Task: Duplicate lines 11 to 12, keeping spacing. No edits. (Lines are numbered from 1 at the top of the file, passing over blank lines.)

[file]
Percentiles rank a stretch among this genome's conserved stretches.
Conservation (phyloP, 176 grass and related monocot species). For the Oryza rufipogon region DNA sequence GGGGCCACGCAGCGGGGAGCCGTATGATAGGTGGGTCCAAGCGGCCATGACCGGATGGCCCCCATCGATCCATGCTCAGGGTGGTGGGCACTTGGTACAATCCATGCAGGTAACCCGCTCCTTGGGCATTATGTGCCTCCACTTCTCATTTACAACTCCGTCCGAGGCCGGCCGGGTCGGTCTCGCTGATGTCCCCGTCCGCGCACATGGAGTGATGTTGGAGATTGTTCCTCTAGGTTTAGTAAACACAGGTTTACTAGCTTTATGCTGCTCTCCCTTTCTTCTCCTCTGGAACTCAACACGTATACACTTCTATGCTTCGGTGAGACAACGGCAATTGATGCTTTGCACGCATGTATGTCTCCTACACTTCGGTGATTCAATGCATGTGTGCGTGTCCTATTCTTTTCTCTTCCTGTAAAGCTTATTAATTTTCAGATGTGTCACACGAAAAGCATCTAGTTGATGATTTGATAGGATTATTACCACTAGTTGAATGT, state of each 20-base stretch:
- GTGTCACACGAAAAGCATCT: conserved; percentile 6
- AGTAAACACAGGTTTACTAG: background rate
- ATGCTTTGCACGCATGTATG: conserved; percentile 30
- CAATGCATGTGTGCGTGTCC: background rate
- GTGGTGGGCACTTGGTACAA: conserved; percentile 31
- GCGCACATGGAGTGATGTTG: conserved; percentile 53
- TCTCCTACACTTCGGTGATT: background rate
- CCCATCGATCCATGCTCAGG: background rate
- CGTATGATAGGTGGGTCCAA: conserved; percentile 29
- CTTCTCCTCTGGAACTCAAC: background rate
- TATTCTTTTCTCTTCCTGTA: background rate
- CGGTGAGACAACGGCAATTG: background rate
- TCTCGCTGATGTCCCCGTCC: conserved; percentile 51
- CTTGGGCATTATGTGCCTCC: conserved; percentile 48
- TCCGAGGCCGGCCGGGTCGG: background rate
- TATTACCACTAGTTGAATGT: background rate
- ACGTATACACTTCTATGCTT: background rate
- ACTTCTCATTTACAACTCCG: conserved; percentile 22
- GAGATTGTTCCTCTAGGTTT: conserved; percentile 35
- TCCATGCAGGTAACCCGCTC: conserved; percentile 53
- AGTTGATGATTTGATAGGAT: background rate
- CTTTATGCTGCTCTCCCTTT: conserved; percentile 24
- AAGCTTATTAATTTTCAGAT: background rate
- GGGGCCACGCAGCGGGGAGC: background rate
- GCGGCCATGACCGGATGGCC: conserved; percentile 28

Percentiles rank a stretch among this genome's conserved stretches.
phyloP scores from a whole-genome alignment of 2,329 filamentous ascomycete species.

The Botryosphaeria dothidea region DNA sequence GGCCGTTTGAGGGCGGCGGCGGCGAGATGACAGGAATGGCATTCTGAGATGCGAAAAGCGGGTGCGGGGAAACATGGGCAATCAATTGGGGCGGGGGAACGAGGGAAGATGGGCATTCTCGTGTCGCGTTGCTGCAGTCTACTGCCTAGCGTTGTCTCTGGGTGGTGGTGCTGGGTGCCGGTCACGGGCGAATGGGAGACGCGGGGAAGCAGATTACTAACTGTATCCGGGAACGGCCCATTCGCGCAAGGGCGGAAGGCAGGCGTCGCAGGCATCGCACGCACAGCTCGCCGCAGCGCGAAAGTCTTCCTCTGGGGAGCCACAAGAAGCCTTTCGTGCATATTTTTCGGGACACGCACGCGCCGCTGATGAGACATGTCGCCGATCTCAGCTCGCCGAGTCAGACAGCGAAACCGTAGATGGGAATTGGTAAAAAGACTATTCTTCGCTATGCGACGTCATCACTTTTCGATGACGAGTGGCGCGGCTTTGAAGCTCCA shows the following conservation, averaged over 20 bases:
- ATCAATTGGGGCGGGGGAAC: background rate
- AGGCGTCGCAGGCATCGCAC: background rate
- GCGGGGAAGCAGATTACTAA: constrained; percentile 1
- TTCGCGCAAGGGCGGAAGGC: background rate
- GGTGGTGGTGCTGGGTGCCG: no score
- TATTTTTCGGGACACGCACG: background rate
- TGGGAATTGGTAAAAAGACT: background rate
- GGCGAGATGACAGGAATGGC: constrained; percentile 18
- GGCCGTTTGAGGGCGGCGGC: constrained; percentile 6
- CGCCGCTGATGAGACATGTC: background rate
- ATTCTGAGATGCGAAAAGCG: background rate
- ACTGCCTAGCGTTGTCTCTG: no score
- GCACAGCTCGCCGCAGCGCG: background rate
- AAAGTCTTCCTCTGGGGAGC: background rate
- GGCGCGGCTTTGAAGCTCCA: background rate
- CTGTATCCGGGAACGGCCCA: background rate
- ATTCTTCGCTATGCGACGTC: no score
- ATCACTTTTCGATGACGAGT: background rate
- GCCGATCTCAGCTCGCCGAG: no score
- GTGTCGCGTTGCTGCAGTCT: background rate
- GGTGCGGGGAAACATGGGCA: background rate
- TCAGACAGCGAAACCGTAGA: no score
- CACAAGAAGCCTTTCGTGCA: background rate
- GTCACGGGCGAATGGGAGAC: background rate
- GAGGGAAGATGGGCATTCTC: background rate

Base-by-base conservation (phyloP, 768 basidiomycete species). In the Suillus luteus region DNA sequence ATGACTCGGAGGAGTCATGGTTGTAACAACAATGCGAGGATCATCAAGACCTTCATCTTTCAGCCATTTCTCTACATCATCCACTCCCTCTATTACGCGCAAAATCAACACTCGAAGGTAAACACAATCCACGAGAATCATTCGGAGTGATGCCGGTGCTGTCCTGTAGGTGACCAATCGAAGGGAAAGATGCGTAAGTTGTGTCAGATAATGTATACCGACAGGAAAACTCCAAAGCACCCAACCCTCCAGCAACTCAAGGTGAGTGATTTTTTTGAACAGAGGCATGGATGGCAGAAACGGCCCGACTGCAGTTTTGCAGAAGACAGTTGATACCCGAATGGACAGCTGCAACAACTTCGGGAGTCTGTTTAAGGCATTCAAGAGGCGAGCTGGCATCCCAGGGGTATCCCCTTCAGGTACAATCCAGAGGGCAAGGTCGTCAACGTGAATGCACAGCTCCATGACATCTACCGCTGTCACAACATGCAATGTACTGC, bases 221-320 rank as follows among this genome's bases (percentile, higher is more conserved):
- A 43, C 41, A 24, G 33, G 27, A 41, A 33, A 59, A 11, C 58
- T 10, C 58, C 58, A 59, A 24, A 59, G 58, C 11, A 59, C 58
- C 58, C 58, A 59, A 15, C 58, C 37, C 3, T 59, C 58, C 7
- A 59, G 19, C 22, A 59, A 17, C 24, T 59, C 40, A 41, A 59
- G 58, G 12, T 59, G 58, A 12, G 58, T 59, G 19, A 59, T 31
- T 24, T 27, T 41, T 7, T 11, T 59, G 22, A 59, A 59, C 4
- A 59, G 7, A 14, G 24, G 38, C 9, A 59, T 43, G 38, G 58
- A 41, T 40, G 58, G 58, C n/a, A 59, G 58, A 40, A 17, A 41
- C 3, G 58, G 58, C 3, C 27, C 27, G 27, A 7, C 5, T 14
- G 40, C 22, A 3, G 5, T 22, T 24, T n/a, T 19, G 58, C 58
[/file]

- CGTATGATAGGTGGGTCCAA: conserved; percentile 29
- CTTCTCCTCTGGAACTCAAC: background rate